It is in the numbers

Much ado about many quarters making a big fuss about the over simplication of BN only managed to obtain 47% of votes at the 13GE, thus Prime Minister Dato’ Sri Mohd. Najib Tun Razak and Barisan Nasional do not enjoy the majority support of Malaysians.

The fact is that, Malaysian democracy is based on the ‘First Past Post’ system Westminister-styled Constitutional Monarchy where the number of seats obtained in the Dewan Rakyat is the determining factor for His Majesty Seri Paduka Baginda Yang DiPertuan Agong to invite and form a government right after a general election.

British Prime Minister Theresa May this morning (GMT) announced that she would go to the House of Commons tomorrow hoping to get 2/3 majority from MPs so that the ruling of the Fixed Term Parliament Act could be put aside and a general election could be called on 8 June 2017.

New York Times have the transcript of Prime Minister May’s announcement at Number Ten this morning:

Theresa May Announces Early Election

Prime Minister Theresa May of Britain announced on Tuesday that she would call an early election, seeking to strengthen her government’s mandate while it negotiates the country’s withdrawal from the European Union.

Prime Minister Theresa May of Britain called on Tuesday for a general election, which she had previously ruled out. Read a transcript of her remarks, as released by the Conservative Party in Britain.

I have just chaired a meeting of cabinet where we agreed that the government should call a general election to be held on the 8th of June. I want to explain the reasons for that decision, what will happen next and the choice facing the British people when you come to vote in this election. Last summer after the country voted to leave the European Union, Britain needed certainty, stability and strong leadership, and since I became prime minister, the government has delivered precisely that. Despite predictions of immediate financial and economic danger, since the referendum we have seen consumer confidence remain high, record numbers of jobs, and economic growth that has exceeded all expectations.

We have also delivered on the mandate we were handed by the referendum result. Britain is leaving the European Union and there can be no turning back. And as we look to the future, the government has the right plan for negotiating our new relationship with Europe. We want a deep and special partnership between a strong and successful European Union and a U.K. that is free to chart its own way in the world. That means we will regain control of our own money, our own laws and our own borders, and we will be free to strike trade deals with old friends and new partners all around the world.

This is the right approach and it is in the national interest, but the other political parties oppose it. At this moment of enormous national significance, there should be unity here in Westminster, but instead there is division. The country is coming together, but Westminster is not. In recent weeks, Labour have threatened to vote against the final agreement we reach with the European Union, the Liberal Democrats have said they want to grind the business of government to a standstill, the S.N.P. say they will vote against the legislation that formally repeals Britain’s membership of the European Union and unelected members of the House of Lords have vowed to fight us every step of the way. Our opponents believe because the government’s majority is so small that our resolve will weaken and that they can force us to change course.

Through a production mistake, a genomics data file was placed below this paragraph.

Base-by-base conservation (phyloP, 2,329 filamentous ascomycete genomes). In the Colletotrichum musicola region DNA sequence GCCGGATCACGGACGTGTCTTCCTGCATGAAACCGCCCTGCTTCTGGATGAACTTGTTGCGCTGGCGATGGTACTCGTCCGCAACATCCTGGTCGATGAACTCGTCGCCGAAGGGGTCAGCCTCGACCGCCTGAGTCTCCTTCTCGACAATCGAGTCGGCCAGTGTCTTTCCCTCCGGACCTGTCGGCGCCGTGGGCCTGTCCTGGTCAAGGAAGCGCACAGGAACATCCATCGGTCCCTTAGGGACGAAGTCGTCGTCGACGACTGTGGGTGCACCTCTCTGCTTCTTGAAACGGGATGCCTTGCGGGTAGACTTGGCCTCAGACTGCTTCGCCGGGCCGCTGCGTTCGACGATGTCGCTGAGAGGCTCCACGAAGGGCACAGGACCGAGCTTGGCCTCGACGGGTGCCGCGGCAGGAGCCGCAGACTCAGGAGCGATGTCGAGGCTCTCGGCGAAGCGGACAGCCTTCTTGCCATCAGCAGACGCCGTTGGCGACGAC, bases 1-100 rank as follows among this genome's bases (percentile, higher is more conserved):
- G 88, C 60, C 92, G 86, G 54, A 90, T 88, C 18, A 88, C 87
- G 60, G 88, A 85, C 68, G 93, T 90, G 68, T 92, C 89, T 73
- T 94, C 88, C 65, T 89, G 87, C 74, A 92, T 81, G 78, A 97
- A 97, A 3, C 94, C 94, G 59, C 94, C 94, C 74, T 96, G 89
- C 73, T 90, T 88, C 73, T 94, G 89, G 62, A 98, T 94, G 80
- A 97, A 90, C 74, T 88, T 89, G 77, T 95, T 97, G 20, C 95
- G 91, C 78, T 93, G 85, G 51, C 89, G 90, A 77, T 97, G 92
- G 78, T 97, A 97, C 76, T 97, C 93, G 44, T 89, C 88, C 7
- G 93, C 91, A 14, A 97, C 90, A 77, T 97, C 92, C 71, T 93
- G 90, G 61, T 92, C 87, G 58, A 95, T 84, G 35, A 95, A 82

They are wrong, they underestimate our determination to get the job done, and I am not prepared to let them endanger the security of millions of working people across the country, because what they are doing jeopardizes the work we must do to prepare for “Brexit” at home, and it weakens the government’s negotiating position in Europe. If we do not hold a general election now, their political game playing will continue, and the negotiations with the European Union will reach their most difficult stage in the run-up to the next scheduled election. Division in Westminster will risk our ability to make a success of “Brexit,” and it will cause damaging uncertainty and instability to the country.

So we need a general election and we need one now, because we have at this moment a one-off chance to get this done while the European Union agrees its negotiating position and before the detailed talks begin. I have only recently and reluctantly come to this conclusion. Since I became prime minister, I have said there should be no election until 2020, but now I have concluded that the only way to guarantee certainty and stability for the years ahead is to hold this election and seek your support for the decisions I must take.

And so tomorrow I will move a motion in the House of Commons calling for a general election to be held on the 8th of June. That motion, as set out by the Fixed-term Parliaments Act, will require a two-thirds majority of the House of Commons. So I have a simple challenge to the opposition parties. You have criticized the government’s vision for “Brexit,” you have challenged our objectives, you have threatened to block the legislation we put before Parliament. This is your moment to show you mean it, to show you are not opposing the government for the sake of it, to show that you do not treat politics as a game.